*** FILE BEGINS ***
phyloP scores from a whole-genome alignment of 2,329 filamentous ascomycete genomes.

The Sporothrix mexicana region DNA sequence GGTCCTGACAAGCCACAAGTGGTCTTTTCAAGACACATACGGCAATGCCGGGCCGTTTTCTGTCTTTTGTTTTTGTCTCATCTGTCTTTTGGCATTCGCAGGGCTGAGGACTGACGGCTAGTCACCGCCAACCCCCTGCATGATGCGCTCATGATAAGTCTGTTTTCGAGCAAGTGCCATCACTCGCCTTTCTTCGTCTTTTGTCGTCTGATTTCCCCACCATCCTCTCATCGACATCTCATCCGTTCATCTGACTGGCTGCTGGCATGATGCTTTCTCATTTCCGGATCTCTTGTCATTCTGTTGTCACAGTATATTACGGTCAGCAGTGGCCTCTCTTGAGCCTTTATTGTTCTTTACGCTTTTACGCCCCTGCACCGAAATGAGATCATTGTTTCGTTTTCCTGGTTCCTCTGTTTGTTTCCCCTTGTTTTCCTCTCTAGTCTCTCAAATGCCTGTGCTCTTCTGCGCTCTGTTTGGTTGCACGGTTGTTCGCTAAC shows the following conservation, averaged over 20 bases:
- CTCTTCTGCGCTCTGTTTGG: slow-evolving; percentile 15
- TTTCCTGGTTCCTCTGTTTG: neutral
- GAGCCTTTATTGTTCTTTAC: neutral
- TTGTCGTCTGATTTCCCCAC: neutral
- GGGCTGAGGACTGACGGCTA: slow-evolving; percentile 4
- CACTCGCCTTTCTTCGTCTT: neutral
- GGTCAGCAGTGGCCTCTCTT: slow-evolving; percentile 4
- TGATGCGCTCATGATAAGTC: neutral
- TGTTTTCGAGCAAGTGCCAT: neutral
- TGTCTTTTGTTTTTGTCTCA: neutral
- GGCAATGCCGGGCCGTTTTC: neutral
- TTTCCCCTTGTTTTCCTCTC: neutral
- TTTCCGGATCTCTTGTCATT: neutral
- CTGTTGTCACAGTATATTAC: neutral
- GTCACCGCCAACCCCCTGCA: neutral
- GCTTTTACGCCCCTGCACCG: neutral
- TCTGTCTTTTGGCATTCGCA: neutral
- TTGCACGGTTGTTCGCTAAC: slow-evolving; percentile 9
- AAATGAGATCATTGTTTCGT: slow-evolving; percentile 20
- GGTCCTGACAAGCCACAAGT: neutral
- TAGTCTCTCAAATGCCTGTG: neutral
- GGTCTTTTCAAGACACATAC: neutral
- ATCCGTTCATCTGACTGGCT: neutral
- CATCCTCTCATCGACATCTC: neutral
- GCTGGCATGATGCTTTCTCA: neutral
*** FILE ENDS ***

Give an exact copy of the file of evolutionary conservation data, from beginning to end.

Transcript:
phyloP scores from a whole-genome alignment of 2,329 filamentous ascomycete genomes.

The Sporothrix mexicana region DNA sequence GGTCCTGACAAGCCACAAGTGGTCTTTTCAAGACACATACGGCAATGCCGGGCCGTTTTCTGTCTTTTGTTTTTGTCTCATCTGTCTTTTGGCATTCGCAGGGCTGAGGACTGACGGCTAGTCACCGCCAACCCCCTGCATGATGCGCTCATGATAAGTCTGTTTTCGAGCAAGTGCCATCACTCGCCTTTCTTCGTCTTTTGTCGTCTGATTTCCCCACCATCCTCTCATCGACATCTCATCCGTTCATCTGACTGGCTGCTGGCATGATGCTTTCTCATTTCCGGATCTCTTGTCATTCTGTTGTCACAGTATATTACGGTCAGCAGTGGCCTCTCTTGAGCCTTTATTGTTCTTTACGCTTTTACGCCCCTGCACCGAAATGAGATCATTGTTTCGTTTTCCTGGTTCCTCTGTTTGTTTCCCCTTGTTTTCCTCTCTAGTCTCTCAAATGCCTGTGCTCTTCTGCGCTCTGTTTGGTTGCACGGTTGTTCGCTAAC shows the following conservation, averaged over 20 bases:
- CTCTTCTGCGCTCTGTTTGG: slow-evolving; percentile 15
- TTTCCTGGTTCCTCTGTTTG: neutral
- GAGCCTTTATTGTTCTTTAC: neutral
- TTGTCGTCTGATTTCCCCAC: neutral
- GGGCTGAGGACTGACGGCTA: slow-evolving; percentile 4
- CACTCGCCTTTCTTCGTCTT: neutral
- GGTCAGCAGTGGCCTCTCTT: slow-evolving; percentile 4
- TGATGCGCTCATGATAAGTC: neutral
- TGTTTTCGAGCAAGTGCCAT: neutral
- TGTCTTTTGTTTTTGTCTCA: neutral
- GGCAATGCCGGGCCGTTTTC: neutral
- TTTCCCCTTGTTTTCCTCTC: neutral
- TTTCCGGATCTCTTGTCATT: neutral
- CTGTTGTCACAGTATATTAC: neutral
- GTCACCGCCAACCCCCTGCA: neutral
- GCTTTTACGCCCCTGCACCG: neutral
- TCTGTCTTTTGGCATTCGCA: neutral
- TTGCACGGTTGTTCGCTAAC: slow-evolving; percentile 9
- AAATGAGATCATTGTTTCGT: slow-evolving; percentile 20
- GGTCCTGACAAGCCACAAGT: neutral
- TAGTCTCTCAAATGCCTGTG: neutral
- GGTCTTTTCAAGACACATAC: neutral
- ATCCGTTCATCTGACTGGCT: neutral
- CATCCTCTCATCGACATCTC: neutral
- GCTGGCATGATGCTTTCTCA: neutral